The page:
In the evolution of cameras, Lily rises to the top while tracking your movements for the perfect shot. (Image: Lily Camera)

Price: $499 (pre-order)
Length & Width: 10.29 in (26.1 cm) x 10.29 in (26.1 cm)
Height: 3.22 in
Weight: 2.8 lbs (1.3 kg)
Battery: Built-in lithium-ion battery (20-minute flight time), 5A charger (2-hour charge time)

Min/Max Altitude above head: 5 ft (1.75 m) to 50 ft (15 m)
Max Distance from User: 100 ft (30 m)

Video Resolution: 1080p 60 fps / 720p 120 fps
Video FOV: 94º
Video Format: H.264 codec, .mp4 file format
Photo Resolution: 12 MP

Memory: 4gb micro SD (provided) and an external memory card slot

Sensors: Accelerometer, three-axis gyro, magnetometer, barometer, GPS, front-facing camera, bottom-facing camera

The microphone-equipped tracking device fits inside a waterproof wrist case, and both come standard with Lily. (Image: Lily Camera)

The Tracking Device has a built-in lithium-ion battery with 4-hour battery life and micro USB charging, and comes with a waterproof wrist case. Inside it has an accelerometer, barometer, GPS, microphone and vibration motor.

Plus, with the Lily companion app (available on iOS and Android), you can change camera settings, create custom shots, and Edit and share content you’ve captured. If you want to see Lily in action, check out the amazing video below.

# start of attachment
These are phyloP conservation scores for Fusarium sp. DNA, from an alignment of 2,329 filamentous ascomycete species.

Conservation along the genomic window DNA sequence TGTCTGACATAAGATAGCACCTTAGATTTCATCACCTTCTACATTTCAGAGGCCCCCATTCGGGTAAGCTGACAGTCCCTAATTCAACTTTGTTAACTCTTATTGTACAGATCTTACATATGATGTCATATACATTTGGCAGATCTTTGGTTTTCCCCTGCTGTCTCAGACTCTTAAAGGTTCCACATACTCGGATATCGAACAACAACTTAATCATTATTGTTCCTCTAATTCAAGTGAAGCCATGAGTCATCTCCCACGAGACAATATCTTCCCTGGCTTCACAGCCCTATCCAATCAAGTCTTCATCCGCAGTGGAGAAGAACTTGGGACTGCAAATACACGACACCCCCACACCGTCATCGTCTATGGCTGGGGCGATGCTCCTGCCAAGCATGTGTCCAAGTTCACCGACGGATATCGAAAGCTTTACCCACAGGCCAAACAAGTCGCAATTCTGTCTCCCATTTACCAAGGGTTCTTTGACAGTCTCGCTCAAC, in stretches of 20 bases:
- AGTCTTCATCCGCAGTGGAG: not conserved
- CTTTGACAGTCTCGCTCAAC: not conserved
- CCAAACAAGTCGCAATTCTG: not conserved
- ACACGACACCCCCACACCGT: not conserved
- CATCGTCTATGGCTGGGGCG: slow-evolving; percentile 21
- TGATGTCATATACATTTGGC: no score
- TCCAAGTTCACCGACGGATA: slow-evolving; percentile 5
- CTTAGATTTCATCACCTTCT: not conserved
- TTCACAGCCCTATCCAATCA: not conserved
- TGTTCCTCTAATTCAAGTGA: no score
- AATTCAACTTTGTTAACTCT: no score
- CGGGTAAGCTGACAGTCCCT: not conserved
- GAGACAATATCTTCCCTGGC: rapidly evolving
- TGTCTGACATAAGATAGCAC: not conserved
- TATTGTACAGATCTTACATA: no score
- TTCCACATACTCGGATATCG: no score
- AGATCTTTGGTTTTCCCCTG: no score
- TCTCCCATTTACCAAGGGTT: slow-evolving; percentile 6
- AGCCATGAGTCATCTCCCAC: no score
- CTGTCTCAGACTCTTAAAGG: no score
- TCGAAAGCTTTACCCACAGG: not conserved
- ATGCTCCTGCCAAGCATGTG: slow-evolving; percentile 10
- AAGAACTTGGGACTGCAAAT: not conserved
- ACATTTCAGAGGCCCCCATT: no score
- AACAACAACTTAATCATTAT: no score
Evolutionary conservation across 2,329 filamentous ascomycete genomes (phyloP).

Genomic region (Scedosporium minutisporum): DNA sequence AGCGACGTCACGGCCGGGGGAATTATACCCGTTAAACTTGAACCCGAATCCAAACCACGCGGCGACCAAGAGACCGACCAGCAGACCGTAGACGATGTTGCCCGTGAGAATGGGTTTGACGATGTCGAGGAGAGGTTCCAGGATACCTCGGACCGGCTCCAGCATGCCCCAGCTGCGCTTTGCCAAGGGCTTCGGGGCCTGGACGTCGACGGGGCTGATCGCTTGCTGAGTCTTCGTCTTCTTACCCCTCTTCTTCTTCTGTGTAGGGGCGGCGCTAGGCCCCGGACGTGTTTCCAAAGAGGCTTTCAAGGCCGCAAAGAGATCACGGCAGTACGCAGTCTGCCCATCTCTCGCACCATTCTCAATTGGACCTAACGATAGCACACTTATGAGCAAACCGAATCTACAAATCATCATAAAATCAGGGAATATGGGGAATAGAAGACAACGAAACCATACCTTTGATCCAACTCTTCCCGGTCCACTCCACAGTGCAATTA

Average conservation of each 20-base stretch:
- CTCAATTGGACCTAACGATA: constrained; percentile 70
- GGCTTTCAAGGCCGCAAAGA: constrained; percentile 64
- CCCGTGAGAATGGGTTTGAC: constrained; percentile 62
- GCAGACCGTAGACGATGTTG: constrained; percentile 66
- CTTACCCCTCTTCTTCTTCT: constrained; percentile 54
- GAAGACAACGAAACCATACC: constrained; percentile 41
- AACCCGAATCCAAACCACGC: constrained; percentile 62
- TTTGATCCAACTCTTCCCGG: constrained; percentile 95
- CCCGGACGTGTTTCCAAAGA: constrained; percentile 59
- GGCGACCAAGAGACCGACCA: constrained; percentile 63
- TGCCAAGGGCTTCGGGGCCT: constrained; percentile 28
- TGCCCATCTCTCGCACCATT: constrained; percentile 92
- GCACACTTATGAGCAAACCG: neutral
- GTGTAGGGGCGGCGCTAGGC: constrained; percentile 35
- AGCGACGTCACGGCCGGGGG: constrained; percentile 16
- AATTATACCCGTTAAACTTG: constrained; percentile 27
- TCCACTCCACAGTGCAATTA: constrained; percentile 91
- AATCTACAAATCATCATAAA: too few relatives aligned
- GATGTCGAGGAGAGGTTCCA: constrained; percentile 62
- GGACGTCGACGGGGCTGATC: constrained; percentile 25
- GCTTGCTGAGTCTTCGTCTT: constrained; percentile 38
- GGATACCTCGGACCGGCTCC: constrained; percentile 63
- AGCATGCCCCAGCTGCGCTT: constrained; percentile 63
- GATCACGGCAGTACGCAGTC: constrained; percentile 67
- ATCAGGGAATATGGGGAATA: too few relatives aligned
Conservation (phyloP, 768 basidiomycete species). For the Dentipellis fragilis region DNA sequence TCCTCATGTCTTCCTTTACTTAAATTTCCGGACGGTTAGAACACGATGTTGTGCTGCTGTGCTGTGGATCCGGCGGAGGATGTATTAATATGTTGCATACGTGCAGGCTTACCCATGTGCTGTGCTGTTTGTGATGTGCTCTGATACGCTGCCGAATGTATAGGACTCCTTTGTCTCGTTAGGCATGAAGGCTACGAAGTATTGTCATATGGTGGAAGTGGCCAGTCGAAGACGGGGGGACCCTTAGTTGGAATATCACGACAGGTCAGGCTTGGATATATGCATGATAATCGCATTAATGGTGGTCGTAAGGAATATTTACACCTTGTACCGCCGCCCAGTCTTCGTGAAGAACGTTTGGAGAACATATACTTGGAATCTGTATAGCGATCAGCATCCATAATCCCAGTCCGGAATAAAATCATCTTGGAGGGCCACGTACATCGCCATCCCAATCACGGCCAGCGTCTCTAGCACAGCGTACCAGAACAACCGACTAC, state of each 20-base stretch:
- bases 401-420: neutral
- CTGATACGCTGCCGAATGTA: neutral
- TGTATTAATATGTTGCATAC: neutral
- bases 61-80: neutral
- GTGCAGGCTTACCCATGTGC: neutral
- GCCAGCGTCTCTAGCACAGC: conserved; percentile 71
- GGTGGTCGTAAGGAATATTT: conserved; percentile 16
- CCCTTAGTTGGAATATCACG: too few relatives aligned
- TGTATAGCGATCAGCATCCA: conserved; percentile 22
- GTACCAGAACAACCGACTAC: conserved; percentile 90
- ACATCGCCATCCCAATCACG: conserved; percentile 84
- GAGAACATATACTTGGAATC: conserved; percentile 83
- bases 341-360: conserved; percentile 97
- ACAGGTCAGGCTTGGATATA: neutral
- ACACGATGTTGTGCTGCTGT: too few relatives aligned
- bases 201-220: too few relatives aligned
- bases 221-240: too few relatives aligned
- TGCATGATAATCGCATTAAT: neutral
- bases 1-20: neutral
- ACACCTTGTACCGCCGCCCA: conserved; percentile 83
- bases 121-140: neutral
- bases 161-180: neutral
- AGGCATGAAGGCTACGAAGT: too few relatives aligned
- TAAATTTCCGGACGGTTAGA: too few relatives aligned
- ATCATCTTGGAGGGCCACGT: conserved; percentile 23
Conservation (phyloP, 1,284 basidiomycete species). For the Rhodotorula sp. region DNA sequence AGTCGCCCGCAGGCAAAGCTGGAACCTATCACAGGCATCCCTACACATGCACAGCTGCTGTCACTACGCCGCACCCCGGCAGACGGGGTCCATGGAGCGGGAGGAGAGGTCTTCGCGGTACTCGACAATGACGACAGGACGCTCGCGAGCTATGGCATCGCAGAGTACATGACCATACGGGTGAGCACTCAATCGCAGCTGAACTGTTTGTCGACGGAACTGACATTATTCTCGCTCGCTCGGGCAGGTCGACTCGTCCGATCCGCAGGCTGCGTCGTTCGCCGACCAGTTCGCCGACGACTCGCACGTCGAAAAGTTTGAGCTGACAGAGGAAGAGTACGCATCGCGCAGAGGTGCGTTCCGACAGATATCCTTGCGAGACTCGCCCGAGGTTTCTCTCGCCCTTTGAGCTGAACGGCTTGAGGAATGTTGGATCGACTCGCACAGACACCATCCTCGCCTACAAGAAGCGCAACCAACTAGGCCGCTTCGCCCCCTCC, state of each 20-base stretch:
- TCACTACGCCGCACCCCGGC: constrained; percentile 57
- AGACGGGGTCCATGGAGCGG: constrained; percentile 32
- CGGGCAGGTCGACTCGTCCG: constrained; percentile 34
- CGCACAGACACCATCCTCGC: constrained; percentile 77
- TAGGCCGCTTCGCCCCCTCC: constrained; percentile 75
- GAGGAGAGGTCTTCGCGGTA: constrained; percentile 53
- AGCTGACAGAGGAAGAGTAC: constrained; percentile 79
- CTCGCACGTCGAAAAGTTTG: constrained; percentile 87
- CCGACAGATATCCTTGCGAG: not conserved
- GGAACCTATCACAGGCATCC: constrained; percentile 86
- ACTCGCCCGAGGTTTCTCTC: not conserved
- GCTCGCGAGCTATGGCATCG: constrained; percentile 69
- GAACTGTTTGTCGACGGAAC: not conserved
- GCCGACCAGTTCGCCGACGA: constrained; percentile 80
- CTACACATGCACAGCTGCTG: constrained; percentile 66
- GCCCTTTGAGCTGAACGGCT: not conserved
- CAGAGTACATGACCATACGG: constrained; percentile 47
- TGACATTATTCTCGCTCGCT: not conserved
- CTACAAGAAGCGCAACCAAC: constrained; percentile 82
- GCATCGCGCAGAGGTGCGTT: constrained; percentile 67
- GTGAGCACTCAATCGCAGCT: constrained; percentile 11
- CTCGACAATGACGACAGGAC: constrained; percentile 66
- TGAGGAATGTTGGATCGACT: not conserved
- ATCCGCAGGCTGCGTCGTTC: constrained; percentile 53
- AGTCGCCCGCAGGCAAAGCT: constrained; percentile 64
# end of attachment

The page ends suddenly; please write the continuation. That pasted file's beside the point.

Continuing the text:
Summer Vacation Filmmaking
Shot by Brad Kremer, known for his advanced digital filmmaking in the the snow-sports community (he’s also filmed for Red Bull, Ubisoft, Nike and the X-Games), the video shows Lily keeping up with legendary Finnish snowboarder Jussi Oksanen.

It then follows a kayaker down some rapids (proving the waterproof shell works by lifting off with ease from the surface of a river) before taking video and photos of a family on summer vacation.

While anyone can use Lily, editing that footage into an extreme sports video or family keepsake like the video above might take a little additional know-how.

If your child has ever shown interest in filmmaking, DMA offers camps where industry professionals teach students digital filmmaking with DSLRs from Canon and show them how to edit their footage with Final Cut Pro. There are even a few courses that combine sports and technology, like the video above!

Travis Schlafmann is one of DMA’s lead filmmaking instructors. Travis who graduated from the UCSC film school, has been spending his summer’s at DMA teaching future filmmakers the craft of movie-making.

Travis Schlafmann takes a moment to explain a shot to students in DMA’s film camp.

Schlafmann’s first film was a 30 minute snowboard and skateboarding film. “I traveled to Minnesota, Wisconsin, and Colorado to premiere the film.” said Schlafmann, “It was such an incredible feeling to have my work up on the big screen and evaluated by my peers.” A filmmaker with years of real-world experience, Travis has worked in a variety of production settings, with both live-action and extreme sports.